How Paramount is the Accuracy of Your Wearable?

How Paramount is the Accuracy of Your Wearable?

As I was finishing up a workout a few Sundays ago, I got off the treadmill feeling pretty accomplished only to realize I wasn’t wearing my Fitbit. ARG! I immediately felt defeated. Now having no record I completed a workout, it’s like it never even happened! This is the effect wearable technology has on us. It gives us a feeling of accomplishment with the ability to visually see the work we have achieved in an exercise bout or in a day’s time. It gives us motivation and a basis for comparison against the day before or the week before, pushing us to work a little harder, and on that Sunday it made me realize the importance of having the ability to track the work I had done. But for all of these motivational factors, just how accurate is your smart watch? When it tells you your peak heart rate was 174 bpm, was it? Did you actually get 12,000 steps in yesterday, like it said you did? What about those 2,200 calories burned? Maybe the bigger question is, does it really matter? The answer is yes…and no.

Wearable technology was named a top trend in 2016 and 2017 by the American College of Sports Medicine and by 2019, the smart wearable market is predicted to generate $53 billion in sales according to Juniper Research. These devices are here to stay and, as technology improves, so will the accuracy of them. However, several studies have suggested that the heart rate measured via photoplethysmography (PPG), which is a low-cost optical technique used by smart watches to detect blood volume changes at the skin’s surface, is inaccurate when compared to EKG signals via a chest-strap monitor and more so when comparing the heart rate to an EKG using electrodes. A recent study done by the Exercise Physiology Lab at Marshall University found that the Fitbit Charge 2 was anywhere between 2-20 beats off from EKG rates adding that, as intensity of exercise increased, the inaccuracy of heart rate measurements increased. This coincides with a similar study conducted by the Cleveland Clinic showing heart rate measurements above 130-140 bpm became very inconsistent when measured by various different wearables including the Apple Watch and Fitbit.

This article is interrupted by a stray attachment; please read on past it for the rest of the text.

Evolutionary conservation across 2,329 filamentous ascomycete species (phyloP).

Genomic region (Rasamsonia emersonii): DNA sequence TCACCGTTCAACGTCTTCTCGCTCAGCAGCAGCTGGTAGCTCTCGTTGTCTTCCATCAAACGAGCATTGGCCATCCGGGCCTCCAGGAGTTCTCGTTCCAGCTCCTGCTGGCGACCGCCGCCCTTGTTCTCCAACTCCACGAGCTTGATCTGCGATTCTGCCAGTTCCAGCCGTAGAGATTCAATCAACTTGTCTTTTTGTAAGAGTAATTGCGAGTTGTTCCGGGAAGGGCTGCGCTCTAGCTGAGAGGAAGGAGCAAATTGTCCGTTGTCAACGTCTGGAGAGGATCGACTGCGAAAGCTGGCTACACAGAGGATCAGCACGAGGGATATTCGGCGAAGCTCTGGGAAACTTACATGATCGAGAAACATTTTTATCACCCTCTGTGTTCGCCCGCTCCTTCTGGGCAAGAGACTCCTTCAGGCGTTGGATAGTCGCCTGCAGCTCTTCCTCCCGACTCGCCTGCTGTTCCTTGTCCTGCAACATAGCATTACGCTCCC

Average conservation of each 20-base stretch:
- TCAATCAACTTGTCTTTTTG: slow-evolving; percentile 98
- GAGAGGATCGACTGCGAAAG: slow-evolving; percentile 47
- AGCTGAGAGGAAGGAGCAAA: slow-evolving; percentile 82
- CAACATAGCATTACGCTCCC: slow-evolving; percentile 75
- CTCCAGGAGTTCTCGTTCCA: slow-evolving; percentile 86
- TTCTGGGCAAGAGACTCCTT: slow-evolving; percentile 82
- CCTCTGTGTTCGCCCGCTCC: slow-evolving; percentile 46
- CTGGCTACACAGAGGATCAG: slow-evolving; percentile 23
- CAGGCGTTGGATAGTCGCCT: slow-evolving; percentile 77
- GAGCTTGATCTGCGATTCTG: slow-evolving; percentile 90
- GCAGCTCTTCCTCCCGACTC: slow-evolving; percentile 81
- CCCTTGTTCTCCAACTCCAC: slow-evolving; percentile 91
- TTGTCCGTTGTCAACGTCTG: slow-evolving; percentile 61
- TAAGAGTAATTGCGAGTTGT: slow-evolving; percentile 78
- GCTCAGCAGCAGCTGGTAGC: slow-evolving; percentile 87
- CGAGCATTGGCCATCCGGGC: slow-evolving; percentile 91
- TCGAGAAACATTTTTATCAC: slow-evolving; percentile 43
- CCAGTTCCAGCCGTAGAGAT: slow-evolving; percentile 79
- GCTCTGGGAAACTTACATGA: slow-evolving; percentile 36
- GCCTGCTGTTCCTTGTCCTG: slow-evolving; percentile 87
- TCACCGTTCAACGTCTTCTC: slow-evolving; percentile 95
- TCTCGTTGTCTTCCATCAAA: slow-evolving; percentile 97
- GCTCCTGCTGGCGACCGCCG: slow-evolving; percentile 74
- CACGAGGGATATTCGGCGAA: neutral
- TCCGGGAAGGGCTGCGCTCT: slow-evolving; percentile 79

Does this mean you should be chucking your watch out the window? Definitely not. These pieces have changed the fitness industry. They are helping society become more aware of how active they currently are and provide goals to get them moving more. Your smart watch should be a tool to help you create and maintain a healthy lifestyle. Use it as a guide. You heart rate may not be one hundred percent accurate, but, over time, you can track trends.

The same can be said with your caloric output. It really doesn’t matter that you burned, let’s say, 2,100 calories. What matters is that you have a measurable value with which to set goals. In fact, what matters more, is what you can’t track with your wearable: food. Ninety percent of successes with regard to weight loss and body composition changes occur via calorie intake and proper food choices. Knowing how many calories you have burned in a day is helpful, but only if you are eating less.

So use your smart watch to track your progress and set goals for improvement. If you walked 6,000 steps yesterday, go for 7,000 today. If you achieved 20 active minutes today, shoot for 30 tomorrow. Wearable technology has given us the ability to ‘see’ our improvement – the work our body is doing on a daily basis. For the motivated individual, this will push them to do better. For the individual needing to be more active, this will give them definable goals. Either way, accuracy is not the most important aspect of this technology, and it really doesn’t need to be. What is most important is that we now have a trackable method to help us achieve a healthier us.
My ‘Reminder to Move’ just went off…gotta go!

Amy Hanshaw M.S.
Exercise Physiologist
Executive Director/ Lighten-Up & HIT Fit Director
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